If one reads the Gospel of John, one sees that Joseph of Arimathea and Nicodemus applied massive quantities (100 pounds!) of spices to the body of Jesus as part of an honorable Jewish burial.
After these things, Joseph of Arimathea, who was a disciple of Jesus, though a secret one because of his fear of the Jews, asked Pilate to let him take away the body of Jesus. Pilate gave him permission; so he came and removed his body. 39 Nicodemus, who had at first come to Jesus by night, also came, bringing a mixture of myrrh and aloes, weighing about a hundred pounds. 40 They took the body of Jesus and wrapped it with the spices in linen cloths, according to the burial custom of the Jews. 41 Now there was a garden in the place where he was crucified, and in the garden there was a new tomb in which no one had ever been laid. 42 And so, because it was the Jewish day of Preparation, and the tomb was nearby, they laid Jesus there.
—Gospel of John, chapter 19
Now let’s read the burial account in the Gospel of Mark. Notice any differences or discrepancies?
When evening had come, and since it was the day of Preparation, that is, the day before the sabbath, 43 Joseph of Arimathea, a respected member of the council, who was also himself waiting expectantly for the kingdom of God, went boldly to Pilate and asked for the body of Jesus. 44 Then Pilate wondered if he were already dead; and summoning the centurion, he asked him whether he had been dead for some time. 45 When he learned from the centurion that he was dead, he granted the body to Joseph. 46 Then Joseph[l] bought a linen cloth, and taking down the body,[m] wrapped it in the linen cloth, and laid it in a tomb that had been hewn out of the rock. He then rolled a stone against the door of the tomb. 47 Mary Magdalene and Mary the mother of Joses saw where the body[n] was laid.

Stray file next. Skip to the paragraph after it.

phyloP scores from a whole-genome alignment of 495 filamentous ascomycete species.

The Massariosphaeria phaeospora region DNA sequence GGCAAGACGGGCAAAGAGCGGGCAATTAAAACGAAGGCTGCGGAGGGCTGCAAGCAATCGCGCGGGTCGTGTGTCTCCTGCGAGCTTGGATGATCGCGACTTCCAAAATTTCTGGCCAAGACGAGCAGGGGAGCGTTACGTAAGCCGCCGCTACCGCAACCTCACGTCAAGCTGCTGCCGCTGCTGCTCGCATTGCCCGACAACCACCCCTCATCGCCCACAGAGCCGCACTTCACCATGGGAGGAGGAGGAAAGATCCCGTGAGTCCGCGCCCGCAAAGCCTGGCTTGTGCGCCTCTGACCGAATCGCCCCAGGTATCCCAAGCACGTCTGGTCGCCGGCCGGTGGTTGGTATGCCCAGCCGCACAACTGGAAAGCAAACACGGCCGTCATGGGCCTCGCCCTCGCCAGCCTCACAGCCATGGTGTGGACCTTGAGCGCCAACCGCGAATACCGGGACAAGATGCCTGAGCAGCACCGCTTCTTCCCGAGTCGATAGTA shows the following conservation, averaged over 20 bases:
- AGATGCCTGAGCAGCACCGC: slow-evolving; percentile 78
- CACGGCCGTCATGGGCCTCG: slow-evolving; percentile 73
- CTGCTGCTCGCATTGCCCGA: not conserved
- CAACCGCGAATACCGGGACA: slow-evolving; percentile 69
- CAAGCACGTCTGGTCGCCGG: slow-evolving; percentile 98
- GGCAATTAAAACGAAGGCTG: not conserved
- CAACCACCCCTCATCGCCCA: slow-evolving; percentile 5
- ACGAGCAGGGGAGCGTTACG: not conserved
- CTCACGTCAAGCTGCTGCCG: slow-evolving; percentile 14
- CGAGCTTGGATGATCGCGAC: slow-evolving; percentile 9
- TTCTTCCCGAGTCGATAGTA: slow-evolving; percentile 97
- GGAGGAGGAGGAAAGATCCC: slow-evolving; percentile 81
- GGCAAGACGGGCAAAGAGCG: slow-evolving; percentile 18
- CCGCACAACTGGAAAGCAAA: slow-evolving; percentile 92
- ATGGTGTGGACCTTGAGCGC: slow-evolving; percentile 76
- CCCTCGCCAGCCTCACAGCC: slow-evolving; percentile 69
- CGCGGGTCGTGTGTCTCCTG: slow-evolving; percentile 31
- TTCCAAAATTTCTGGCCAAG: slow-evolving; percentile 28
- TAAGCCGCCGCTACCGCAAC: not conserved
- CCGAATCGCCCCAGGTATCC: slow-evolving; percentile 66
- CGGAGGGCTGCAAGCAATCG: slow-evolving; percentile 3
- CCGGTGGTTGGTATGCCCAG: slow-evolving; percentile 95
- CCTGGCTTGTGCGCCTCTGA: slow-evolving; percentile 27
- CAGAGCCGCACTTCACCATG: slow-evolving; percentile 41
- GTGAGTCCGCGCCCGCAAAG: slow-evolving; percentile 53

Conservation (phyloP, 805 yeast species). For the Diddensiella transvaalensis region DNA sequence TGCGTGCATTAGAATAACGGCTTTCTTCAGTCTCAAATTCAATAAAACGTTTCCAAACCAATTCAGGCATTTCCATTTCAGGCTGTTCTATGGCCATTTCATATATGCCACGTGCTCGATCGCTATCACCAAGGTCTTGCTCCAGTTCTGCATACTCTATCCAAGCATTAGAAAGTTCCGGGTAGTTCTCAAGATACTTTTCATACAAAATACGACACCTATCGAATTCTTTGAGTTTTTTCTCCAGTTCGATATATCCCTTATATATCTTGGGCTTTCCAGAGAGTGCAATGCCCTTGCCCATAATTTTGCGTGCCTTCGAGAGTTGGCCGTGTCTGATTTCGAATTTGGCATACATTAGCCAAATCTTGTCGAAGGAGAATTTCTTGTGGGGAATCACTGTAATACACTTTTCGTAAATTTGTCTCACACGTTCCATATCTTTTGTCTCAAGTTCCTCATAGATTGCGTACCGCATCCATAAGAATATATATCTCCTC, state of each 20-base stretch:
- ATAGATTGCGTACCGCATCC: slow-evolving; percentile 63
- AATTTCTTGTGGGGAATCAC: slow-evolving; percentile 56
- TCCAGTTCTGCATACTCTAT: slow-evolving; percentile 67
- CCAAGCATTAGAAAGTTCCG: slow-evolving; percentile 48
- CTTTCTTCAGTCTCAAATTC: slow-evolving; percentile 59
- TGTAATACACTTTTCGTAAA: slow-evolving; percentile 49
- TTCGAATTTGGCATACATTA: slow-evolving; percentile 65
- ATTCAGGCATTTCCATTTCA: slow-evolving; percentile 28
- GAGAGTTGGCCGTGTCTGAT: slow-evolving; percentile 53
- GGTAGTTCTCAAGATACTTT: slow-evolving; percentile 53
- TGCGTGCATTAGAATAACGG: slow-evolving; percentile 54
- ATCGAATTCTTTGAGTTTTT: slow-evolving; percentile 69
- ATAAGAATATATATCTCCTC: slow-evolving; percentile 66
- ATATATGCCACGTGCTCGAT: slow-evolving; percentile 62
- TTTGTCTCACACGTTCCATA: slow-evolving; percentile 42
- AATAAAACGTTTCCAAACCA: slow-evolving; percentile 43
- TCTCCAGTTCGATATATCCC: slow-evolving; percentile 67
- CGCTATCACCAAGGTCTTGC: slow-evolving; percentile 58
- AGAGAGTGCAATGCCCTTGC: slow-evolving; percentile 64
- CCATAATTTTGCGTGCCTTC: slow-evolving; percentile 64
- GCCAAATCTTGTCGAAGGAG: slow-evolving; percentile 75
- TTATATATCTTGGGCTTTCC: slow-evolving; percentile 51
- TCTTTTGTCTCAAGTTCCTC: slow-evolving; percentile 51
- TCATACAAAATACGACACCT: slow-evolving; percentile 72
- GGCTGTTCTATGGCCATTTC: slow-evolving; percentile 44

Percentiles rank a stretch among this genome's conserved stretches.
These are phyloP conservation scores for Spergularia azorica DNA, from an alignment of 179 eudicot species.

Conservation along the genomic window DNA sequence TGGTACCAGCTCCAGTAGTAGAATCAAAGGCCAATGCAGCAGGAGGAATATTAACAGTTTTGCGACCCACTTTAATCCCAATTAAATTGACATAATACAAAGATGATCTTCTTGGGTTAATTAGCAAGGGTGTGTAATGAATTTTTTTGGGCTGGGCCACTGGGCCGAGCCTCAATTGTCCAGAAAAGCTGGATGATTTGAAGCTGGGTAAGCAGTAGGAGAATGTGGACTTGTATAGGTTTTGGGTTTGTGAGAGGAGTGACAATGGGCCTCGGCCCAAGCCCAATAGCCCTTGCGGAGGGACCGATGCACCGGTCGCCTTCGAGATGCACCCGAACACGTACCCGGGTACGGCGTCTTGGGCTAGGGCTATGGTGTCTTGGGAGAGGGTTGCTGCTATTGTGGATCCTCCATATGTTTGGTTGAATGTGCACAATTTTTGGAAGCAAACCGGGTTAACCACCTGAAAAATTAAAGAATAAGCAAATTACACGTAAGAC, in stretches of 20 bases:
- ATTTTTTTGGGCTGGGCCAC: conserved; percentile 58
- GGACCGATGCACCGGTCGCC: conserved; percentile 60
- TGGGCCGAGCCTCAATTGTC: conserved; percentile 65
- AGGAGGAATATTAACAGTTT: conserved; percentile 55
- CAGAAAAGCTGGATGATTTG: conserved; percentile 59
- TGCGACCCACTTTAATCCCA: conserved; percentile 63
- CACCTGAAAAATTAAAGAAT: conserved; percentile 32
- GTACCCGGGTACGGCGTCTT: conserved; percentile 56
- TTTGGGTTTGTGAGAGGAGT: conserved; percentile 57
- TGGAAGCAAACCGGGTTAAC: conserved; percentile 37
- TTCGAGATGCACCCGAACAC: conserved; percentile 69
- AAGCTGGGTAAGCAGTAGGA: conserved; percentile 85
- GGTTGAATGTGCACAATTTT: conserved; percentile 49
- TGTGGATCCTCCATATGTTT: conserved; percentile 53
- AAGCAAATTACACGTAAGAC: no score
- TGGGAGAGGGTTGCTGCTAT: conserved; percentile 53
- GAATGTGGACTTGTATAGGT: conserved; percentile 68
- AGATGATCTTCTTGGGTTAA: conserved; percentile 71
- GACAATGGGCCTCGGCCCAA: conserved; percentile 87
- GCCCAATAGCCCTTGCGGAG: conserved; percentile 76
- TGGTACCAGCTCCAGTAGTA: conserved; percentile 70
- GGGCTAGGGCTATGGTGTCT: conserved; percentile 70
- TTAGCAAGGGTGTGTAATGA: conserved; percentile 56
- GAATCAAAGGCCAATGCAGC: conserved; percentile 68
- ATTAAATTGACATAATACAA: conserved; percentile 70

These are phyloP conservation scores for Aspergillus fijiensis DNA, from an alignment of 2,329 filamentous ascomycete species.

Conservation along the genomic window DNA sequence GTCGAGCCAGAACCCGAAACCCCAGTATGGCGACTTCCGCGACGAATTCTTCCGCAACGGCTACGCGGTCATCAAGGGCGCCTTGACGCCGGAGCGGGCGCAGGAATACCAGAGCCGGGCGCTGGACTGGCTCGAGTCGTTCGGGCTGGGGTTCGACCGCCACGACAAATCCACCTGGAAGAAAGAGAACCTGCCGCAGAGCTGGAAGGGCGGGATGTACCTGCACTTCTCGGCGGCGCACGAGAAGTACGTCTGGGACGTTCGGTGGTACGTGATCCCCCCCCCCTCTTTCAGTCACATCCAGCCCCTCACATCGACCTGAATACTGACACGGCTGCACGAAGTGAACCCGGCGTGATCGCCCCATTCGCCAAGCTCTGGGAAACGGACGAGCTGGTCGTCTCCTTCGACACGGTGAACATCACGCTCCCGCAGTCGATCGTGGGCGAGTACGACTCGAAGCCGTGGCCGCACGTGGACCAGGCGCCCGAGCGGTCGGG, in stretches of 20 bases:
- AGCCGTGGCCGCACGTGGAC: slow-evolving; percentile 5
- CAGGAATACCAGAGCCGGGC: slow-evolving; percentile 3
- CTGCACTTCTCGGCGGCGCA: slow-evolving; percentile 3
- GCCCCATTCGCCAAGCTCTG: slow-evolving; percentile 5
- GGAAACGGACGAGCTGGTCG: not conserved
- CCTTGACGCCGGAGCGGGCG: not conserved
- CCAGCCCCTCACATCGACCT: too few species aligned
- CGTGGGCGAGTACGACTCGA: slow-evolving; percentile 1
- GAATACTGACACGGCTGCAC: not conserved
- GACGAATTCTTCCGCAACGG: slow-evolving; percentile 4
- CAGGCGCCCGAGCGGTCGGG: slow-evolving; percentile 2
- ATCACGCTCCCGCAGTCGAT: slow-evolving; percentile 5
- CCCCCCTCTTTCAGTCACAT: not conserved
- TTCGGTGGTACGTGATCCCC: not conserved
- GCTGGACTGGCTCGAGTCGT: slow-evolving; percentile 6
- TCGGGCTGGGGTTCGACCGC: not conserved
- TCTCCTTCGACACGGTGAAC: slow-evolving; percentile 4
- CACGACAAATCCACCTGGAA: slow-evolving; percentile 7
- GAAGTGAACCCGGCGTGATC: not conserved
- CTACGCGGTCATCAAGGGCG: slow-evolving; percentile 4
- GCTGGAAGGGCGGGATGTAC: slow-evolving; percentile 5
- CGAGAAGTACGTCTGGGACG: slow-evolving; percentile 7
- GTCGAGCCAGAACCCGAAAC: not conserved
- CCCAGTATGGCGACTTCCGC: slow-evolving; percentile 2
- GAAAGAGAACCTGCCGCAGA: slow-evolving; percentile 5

—Gospel of Mark, chapter 15
Notice that Joseph (alone), takes down the body, wraps it in a cloth, places it in a rock tomb, and rolls the stone in front of the door. That’s it. Mary Magdalene and another woman watch Joseph place the body in the tomb. There is no mention that they help in the burial.
Now let’s see what happens next in Mark’s Burial/Tomb scene.
When the sabbath was over, Mary Magdalene, and Mary the mother of James, and Salome bought spices, so that they might go and anoint him. 2 And very early on the first day of the week, when the sun had risen, they went to the tomb. 3 They had been saying to one another, “Who will roll away the stone for us from the entrance to the tomb?”
—Gospel of Mark, chapter 16
The women come to the tomb on Sunday morning bringing spices to anoint the body. Why would the women bring spices to anoint Jesus’ body if they had watched Joseph and Nicodemus apply one hundred pounds of spices to the body on Friday??? Let me rephrase that question:
Why would Mark’s women come to the tomb on Sunday morning with spices to anoint Jesus’ body when they had observed John’s Joseph and Nicodemus apply 100 pounds of spices to the body on Friday?
This combined story makes no sense!
However, if we stop insisting that these stories were meant to be literal, historical accounts; that they can be combined to give one harmonious historical story, we realize that John’s account is most likely a literary embellishment for the purpose of maintaining the overall theme of his Gospel: That Jesus is the Eternal Word; the Almighty King of Heaven and Earth. And the King must be buried as a king with massive quantities of spices, in a rich man’s tomb, with proper burial honors.
In Mark’s Gospel, the blood hasn’t even been washed off Jesus’ body! No spices are applied. He is buried in “a” tomb. There is nothing special about this tomb. This fits the overall theme of Mark: Jesus is abandoned by everyone in his death, even by God who has “forsaken” him. He is given a dishonorable burial. However, his soon to be announced resurrection will vindicate his victory over death and over his maltreatment by all humankind.
Beautiful, expertly written, fascinating stories…but how much of them can we believe is historical?
Answer: Very hard to say.